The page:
• Examine the kitchen. Are all of the shelves and cabinet doors functional? When there’s nothing on a broken shelf, it’s surprising how simple it is to tape it up. Examine the sink area for evidence of mold or leaks, which can sometimes go undetected while the house is still occupied.
  • Tour the landscaping. While landscaping is normally included in the sale, some sellers have no qualms about taking plants, shrubs, and trees with them, despite the fact that replacing missing plants can cost hundreds of dollars. Do the sprinklers work, if there are any? Make certain to double-check.
  • Take a look at the plumbing. Run the sink (hot and cold), turn on the shower, and flush the toilet to ensure that everything in your bathroom is working properly and that there are no plumbing concerns. If there are any fans, run them. Look for evidence of leakage under all of the sinks.
  • Check the doors and windows: Does anything get stuck when you open and close doors? Are there any windows that have been painted shut? Are there any window screens that should be there but aren’t?
  • Walk through the attic and basement. hese are the places where leaks are most common. Look for any issues with the walls, flooring, and ceilings. If there are any crawlspaces, you will want to check out these areas as well, as they’re the easiest to hide any major issues.
  • Cleanliness. There should be no debris or personal objects left in a broom-swept residence. Are the walls and floors in good shape? Pets frequently create stains on carpets or floors that might be undetected until the previous owner’s rugs are removed. As they assist the home sellers in leaving, movers may cause damage to corners and floors.

Should the House Be Empty for the Final Walkthrough?

For the last walkthrough, the house should be empty; it’ll be much more challenging to check and make sure that all of the outlets are working. It can be hard to do this if there are sofas and mattresses in the way.

However, double-check your contract: for example, it’s usual for buyers to give the seller a week to evacuate following closing. You’ll need to check your particular contract.

What is “Broom Swept” Condition?

You’ll see that the purchase agreement stipulates that the sellers must leave their home “broom swept.” This means that the entire house has been cleaned thoroughly: the carpets have been vacuumed, the counters and cupboards have been wiped clean, and the floors have been swept.

“Broom swept” also implies that the house should be free of the previous owner’s personal items and debris, which means no trash bags or pieces of the seller’s belongings are left in the home

How Many Days Before Closing is the Final Walkthrough?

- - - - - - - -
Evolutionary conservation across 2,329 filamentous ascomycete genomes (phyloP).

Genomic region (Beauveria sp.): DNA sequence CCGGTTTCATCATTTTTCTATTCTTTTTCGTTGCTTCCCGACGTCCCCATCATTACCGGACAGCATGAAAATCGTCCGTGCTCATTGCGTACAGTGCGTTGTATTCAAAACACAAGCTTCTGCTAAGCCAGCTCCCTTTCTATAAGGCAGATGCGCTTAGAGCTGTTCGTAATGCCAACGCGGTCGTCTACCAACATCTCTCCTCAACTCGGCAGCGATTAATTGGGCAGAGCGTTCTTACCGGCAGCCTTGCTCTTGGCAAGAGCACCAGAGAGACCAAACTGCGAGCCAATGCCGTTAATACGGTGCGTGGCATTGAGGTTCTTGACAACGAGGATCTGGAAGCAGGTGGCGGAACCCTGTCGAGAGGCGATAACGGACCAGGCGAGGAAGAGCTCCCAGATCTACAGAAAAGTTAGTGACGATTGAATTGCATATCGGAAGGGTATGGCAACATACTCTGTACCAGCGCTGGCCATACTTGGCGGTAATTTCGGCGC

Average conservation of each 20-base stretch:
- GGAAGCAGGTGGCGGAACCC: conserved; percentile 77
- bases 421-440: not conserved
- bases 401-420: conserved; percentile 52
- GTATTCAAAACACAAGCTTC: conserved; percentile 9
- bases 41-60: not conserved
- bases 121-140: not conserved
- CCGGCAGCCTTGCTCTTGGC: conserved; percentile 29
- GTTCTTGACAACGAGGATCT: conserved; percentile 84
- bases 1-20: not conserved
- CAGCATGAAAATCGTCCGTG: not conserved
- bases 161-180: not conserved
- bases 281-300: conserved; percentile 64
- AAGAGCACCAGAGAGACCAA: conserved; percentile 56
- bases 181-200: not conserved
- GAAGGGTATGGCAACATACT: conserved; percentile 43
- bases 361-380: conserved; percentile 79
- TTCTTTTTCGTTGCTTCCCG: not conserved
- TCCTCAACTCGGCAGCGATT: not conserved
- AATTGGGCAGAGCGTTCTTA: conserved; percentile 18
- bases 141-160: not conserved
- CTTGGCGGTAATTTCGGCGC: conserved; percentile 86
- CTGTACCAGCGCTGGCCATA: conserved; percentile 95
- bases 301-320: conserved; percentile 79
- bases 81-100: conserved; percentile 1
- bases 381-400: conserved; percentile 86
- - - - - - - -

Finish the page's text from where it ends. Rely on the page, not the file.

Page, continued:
The final walkthrough is usually scheduled within 24 hours of the closing date. Your real estate agent can assist you in arranging a meeting with the seller’s agent when the property will be accessible and (hopefully) vacant.

This time frame makes it the most ideal as there was plenty of time to prepare the home and fix anything that was found during the inspection.

Can a Buyer Back Out After the Final Walkthrough?

Yes, a homebuyer can lawfully back out of a real estate transaction after the final walkthrough. According to research by the National Association of Realtors (NAR), about 5% of real estate contracts are terminated before they are complete. They often back out due to issues with the final appraisal amount but there are other reasons as well, such as the inability to acquire financing, the results of a title survey or home inspection, or an unanticipated problem.

However, there are some disadvantages to canceling closing that is not covered by contingencies, such as getting cold feet. Buyers put down a deposit known as “earnest money” when they sign the sales contract. You, as the seller, will keep the deposit if the buyers change their minds about a certain house owing to cold feet.

Why is There a Final Walkthrough Before Closing?

Many buyers and sellers are unfamiliar with the concept of a final walkthrough and why it is so crucial. In real estate, a final walkthrough is simply the final inspection of a home prior to the signing of all the documents that make the transaction official.

The time it takes to do a final walkthrough will be determined by the terms of your local real estate purchase and sale contract.

Heather Robbins
Heather Robbins

Heather is a passionate writer who loves anything DIY. Growing up, she learned everything from home repairs to design, and wants to share her tips with you. When she's not writing, she's usually hiking or searching for her next DIY project.